This is the first movement of sonata in G Major Hob. XVI: 8 by Haydn:

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In bars 6, 8 and 12 there are trills (presumably in 8), but each one is represented a little bit differently. In bar 6 there are the trill sign and square brackets to indicate the adjacent note to trill with, in bar 8 only the square brackets, and in bar 12 only the trill.

Is there a reason for the difference in notation? are all three played the same?


These are in fact all different. The D and G and bars 6 and 8 are in square brackets by the editor to indicate that they should be re-attacked, since the preceding note is the same. Bar 8 is not a trill. It should be played as two eighth notes G and F. Bar 12 is a normal trill where its first note (F#) was not the last one played, so no need to indicate it with square brackets.

I would also recommend listening to a recording.

  • Do you mean that the first two are appoggiaturas? Aug 21 '12 at 19:08
  • Bar 8 is, yes. Bar 6 is a normal trill.
    – mjibson
    Aug 21 '12 at 20:27
  • I don't know. None of the other trills tell which note to trill with, and there's nothing out of the ordinary with trilling C with D there. I think bar 6 is an appoggiatura and then a trill. Aug 22 '12 at 1:30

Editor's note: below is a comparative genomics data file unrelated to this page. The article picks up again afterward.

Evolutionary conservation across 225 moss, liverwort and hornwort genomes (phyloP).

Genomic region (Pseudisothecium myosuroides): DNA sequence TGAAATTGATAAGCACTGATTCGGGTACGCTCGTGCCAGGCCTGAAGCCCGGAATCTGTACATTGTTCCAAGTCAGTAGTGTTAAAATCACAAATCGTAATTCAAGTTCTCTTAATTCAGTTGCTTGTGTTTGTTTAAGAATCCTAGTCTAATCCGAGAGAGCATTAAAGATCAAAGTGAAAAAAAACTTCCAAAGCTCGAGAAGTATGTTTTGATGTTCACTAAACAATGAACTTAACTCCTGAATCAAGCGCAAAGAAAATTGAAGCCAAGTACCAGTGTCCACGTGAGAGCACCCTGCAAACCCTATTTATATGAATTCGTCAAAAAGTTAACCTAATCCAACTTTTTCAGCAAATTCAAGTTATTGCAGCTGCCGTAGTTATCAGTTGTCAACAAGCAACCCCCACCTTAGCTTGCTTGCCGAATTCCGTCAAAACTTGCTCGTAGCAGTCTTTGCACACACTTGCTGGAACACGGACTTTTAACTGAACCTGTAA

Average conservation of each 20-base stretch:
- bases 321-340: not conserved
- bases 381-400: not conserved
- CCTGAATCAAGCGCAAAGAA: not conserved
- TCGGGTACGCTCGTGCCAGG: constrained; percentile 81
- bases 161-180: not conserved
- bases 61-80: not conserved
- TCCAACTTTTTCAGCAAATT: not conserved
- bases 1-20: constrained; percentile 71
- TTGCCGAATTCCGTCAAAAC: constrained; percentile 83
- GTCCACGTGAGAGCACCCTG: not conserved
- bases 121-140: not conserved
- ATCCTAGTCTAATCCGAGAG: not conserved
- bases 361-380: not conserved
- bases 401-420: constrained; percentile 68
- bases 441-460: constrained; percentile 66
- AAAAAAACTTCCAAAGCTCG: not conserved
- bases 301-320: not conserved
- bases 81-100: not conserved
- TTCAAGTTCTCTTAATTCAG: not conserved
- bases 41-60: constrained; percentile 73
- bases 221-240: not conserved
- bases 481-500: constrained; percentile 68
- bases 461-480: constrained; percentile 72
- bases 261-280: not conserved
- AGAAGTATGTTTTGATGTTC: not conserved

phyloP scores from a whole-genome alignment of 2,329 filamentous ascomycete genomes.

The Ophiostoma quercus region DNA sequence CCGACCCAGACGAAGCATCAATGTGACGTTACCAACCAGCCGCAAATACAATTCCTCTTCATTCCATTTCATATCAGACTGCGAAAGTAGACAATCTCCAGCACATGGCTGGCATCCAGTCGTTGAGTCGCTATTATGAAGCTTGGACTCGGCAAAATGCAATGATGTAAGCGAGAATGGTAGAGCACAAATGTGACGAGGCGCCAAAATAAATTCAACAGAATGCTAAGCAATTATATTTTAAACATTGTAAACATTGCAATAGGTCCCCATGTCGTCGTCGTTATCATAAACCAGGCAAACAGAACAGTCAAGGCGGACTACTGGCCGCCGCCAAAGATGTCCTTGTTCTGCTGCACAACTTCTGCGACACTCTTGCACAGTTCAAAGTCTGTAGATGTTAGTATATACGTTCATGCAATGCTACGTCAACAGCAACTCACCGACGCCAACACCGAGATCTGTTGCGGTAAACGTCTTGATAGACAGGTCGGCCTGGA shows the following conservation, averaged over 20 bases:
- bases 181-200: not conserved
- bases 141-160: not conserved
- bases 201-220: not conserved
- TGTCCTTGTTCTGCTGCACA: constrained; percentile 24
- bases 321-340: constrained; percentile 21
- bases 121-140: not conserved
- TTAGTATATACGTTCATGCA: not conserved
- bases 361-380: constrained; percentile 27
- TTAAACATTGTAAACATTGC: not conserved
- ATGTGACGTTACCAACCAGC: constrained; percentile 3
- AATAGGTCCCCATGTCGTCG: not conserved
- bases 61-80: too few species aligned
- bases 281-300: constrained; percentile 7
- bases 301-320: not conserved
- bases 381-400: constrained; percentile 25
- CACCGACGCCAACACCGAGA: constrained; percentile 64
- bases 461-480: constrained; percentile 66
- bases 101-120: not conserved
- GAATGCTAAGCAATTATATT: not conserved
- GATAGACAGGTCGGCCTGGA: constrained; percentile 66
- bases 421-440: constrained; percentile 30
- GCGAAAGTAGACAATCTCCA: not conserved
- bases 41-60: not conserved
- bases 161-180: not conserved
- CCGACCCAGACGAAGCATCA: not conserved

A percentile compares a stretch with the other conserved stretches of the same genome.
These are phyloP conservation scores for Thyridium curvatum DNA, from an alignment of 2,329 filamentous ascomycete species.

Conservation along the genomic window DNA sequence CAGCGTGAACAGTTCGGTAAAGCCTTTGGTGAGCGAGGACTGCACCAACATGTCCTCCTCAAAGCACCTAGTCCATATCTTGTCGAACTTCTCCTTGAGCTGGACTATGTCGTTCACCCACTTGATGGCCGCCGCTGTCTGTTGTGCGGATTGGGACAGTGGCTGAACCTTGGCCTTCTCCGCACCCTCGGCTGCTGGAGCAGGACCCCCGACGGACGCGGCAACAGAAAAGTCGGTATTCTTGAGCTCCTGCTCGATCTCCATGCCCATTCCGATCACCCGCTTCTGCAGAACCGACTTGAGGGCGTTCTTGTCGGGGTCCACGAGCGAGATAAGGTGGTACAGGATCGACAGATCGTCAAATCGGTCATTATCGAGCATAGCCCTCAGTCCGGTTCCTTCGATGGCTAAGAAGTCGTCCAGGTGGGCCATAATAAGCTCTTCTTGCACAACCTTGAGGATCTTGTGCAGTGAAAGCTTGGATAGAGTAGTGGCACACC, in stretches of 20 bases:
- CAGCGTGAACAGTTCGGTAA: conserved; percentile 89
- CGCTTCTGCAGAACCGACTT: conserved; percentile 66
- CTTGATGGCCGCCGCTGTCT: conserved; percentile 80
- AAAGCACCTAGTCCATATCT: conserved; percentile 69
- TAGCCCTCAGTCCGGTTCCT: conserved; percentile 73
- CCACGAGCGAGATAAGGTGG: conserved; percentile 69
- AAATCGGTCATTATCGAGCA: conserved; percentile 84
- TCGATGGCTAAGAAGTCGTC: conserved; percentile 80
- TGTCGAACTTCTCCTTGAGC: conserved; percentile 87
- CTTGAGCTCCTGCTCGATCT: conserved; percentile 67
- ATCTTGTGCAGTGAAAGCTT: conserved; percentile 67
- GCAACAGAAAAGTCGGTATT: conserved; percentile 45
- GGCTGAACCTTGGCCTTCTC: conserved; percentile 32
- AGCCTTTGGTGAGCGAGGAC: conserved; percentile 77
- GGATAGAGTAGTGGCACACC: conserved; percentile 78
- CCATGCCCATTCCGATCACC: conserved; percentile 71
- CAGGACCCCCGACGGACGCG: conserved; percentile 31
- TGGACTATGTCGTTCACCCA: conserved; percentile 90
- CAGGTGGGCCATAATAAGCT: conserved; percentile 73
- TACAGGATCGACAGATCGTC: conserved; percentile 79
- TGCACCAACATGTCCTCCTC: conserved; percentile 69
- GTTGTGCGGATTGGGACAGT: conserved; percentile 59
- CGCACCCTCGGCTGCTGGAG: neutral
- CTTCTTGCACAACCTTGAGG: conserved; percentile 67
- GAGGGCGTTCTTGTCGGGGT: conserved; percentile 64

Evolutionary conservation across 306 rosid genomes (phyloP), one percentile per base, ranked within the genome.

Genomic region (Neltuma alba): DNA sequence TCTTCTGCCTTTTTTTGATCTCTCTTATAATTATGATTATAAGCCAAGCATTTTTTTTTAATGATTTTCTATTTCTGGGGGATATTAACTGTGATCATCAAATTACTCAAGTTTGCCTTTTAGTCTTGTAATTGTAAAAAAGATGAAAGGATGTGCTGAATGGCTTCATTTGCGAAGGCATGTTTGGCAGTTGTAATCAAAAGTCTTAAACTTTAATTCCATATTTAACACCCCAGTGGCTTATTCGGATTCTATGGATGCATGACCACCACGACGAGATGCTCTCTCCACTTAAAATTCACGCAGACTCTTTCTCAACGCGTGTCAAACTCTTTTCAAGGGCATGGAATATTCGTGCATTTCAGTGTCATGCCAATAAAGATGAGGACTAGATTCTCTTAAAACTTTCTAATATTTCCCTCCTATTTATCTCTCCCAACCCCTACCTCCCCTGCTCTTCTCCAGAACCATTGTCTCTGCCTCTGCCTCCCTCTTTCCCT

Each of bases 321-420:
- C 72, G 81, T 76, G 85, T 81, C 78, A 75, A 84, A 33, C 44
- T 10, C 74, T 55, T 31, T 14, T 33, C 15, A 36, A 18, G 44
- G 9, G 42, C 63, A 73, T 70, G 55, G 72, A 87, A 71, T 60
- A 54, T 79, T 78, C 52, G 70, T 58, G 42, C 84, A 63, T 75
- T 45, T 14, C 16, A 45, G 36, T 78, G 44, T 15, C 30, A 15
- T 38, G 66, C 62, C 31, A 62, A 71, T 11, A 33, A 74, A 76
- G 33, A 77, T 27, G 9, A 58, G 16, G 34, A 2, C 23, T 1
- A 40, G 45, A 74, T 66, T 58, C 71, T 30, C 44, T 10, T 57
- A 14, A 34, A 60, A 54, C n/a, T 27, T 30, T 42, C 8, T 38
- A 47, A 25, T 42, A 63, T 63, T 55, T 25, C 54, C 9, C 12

• This manuscript writes out the appoggiatura in bar 8 and specifies trills in bars 6 and 12. The linked recording in my answer is the same.
    – mjibson
    Aug 22 '12 at 1:35
  • You're right. I should have checked the original piece. It appears that bar 13 is actually a trill and turn. Aug 22 '12 at 1:58

Are you familiar with the concepts of "early music" and "historically-informed performance"?

General background rather than a specific answer: I'm not a keyboardist or instrumentalist, but I work as a volunteer business person with a Baroque orchestra composed of career specialists in early music and historically-informed performance. All I can say is that the subject of how to correctly play ornaments and trills in Baroque and Classical music is a subject that's had an explosive amount of study done on it in recent decades.

Look for resources in "early music" and "historically-informed performance" (what we used to call "authentic performance practice" although that term has fallen out of favor), and by all means listen to recordings that you know to be made by early music specialists on period instruments (harpsichord and early fortepiano) and not by "modern-style" pianists playing on "modern" pianos.

The other element, of course, is that there is room for personal interpretation and a little improvisation in places when you perform these pieces. But how much liberty to take with the material is a subject of endless debate and must just come down to your musical knowledge and taste.

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